And as a result, they're constantly suspicious and don't have the kind of public trust that I think is necessary in an effectively functioning democracy.
CONAN: Bob, thanks very much for the call.
We're talking with former Senators George Mitchell of Maine and Alan Simpson of Wyoming. You're listening to TALK OF THE NATION from NPR News.
And let's talk with Jim, and Jim's calling us from Oklahoma City.
JIM (Caller): Hi, thanks for having me on.
JIM: I was wondering if either of the two senators would like to comment on this thought I've had for a while. And that's the effect of religious fundamentalism in party politics. Senator John Danforth has been on this program relatively recently talking about that. And I think it's important to consider because reasonable people are certainly willing to compromise what they see as their political stances.
I think it's probably extremely difficult for people to think of themselves as compromising their religious viewpoint. So when people in public office think that they're serving the will of the deity, it strikes me as extraordinarily difficult to hammer out the kind of let's get in a room and see that needs to be done sorts of things that have to happen in a -
CONAN: Pragmatism sort of goes out the window, yeah.
JIM: In a democracy. Yeah. I mean George Washington said many times that, you know, that the worst thing for the republic is idealists and zealots. So I'm wondering if the guests could comment on that.
Mr. SIMPSON: Alex Simpson, why don't you go first? We have a couple of minutes left. Let George Mitchell finish up.
Mr. SIMPSON: Okay. I'll take a short one. Jack Danforth is a very dear friend, one of the wonderful I guys I worked with in the Senate. I think his book is critically important to read. There is a difference between the, quote, stereotype of religious right and people who are deeply religious. And I think it's kind of tough to tar them. I happen to be pro-choice and I believe in, seriously, in gay/lesbian issues.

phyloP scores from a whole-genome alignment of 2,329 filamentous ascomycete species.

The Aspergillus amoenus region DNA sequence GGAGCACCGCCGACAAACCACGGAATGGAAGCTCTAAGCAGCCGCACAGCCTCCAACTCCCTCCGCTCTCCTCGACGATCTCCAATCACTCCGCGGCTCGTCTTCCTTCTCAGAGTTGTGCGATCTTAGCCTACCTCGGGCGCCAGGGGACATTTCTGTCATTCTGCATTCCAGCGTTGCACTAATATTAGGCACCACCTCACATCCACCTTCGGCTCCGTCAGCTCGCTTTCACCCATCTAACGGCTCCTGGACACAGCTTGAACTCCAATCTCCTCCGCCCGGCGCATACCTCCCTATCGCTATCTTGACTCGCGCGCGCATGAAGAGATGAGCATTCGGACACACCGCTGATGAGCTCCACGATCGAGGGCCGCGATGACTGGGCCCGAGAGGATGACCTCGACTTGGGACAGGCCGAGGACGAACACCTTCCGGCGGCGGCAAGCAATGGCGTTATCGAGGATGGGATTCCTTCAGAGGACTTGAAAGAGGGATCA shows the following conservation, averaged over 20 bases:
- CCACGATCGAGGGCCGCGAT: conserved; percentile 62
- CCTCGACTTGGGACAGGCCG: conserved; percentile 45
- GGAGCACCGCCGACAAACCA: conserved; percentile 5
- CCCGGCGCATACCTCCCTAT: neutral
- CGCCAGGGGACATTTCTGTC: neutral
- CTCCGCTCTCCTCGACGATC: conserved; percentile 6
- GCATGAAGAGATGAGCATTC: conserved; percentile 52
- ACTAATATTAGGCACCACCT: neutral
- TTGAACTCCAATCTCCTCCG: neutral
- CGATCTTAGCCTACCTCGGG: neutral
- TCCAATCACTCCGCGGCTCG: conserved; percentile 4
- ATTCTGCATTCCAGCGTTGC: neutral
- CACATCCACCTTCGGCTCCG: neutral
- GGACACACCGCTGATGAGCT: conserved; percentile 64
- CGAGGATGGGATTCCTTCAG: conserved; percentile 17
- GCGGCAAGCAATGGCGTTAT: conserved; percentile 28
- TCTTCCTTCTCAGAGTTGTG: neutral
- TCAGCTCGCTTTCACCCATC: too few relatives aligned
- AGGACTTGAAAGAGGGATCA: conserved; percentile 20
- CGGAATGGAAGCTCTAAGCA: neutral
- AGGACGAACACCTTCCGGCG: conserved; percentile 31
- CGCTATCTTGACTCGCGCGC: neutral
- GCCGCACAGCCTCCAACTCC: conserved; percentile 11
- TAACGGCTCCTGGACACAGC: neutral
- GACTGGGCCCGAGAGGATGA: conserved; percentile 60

And so I'm not a true conservative. See, I would've flunked the course. The saliva test of purity is what destroys people in this area. But I think you want to be careful when you use religious right versus, you know, some guy who just, you know, saying the Lord made me do this and I can't help it.
I don't know I - I'm rambling but I can tell you that when you have zealots on both sides and they're getting pumped up on one side by Rush Limbaugh or Al Franken on the other, you got problems in River City.
CONAN: And Senator Mitchell, I can understand your problems when Senator Simpson considers that short.
Mr. MITCHELL: Well, we don't have a religious test for office and we ought not to have a religious test for people participating in the political process. The challenge is not so much for the public, it's for the political leaders and the political parties. We want people to enter politics. And if some enter for their own personal reasons and religious - and want to advocate those objectives, that's their right and they ought to have the right to do so.
But the questions is do political leaders have the wisdom and the strength and the courage to tell people what they think they ought to be - what the politician feels is the right course to approach and the party's. I don't think you should say people can't participate if they - whatever sector belief or practice they pursue. The challenge is for strength and wisdom in leaders who are able to say yes when they should and no when they ought to.
CONAN: Jim, thank you.
Mr. SIMPSON: Amen, brothers and sisters, amen.
CONAN: And that's all the time we've got. Senators, thank you so much. We'll be back with Oscars. This is NPR News.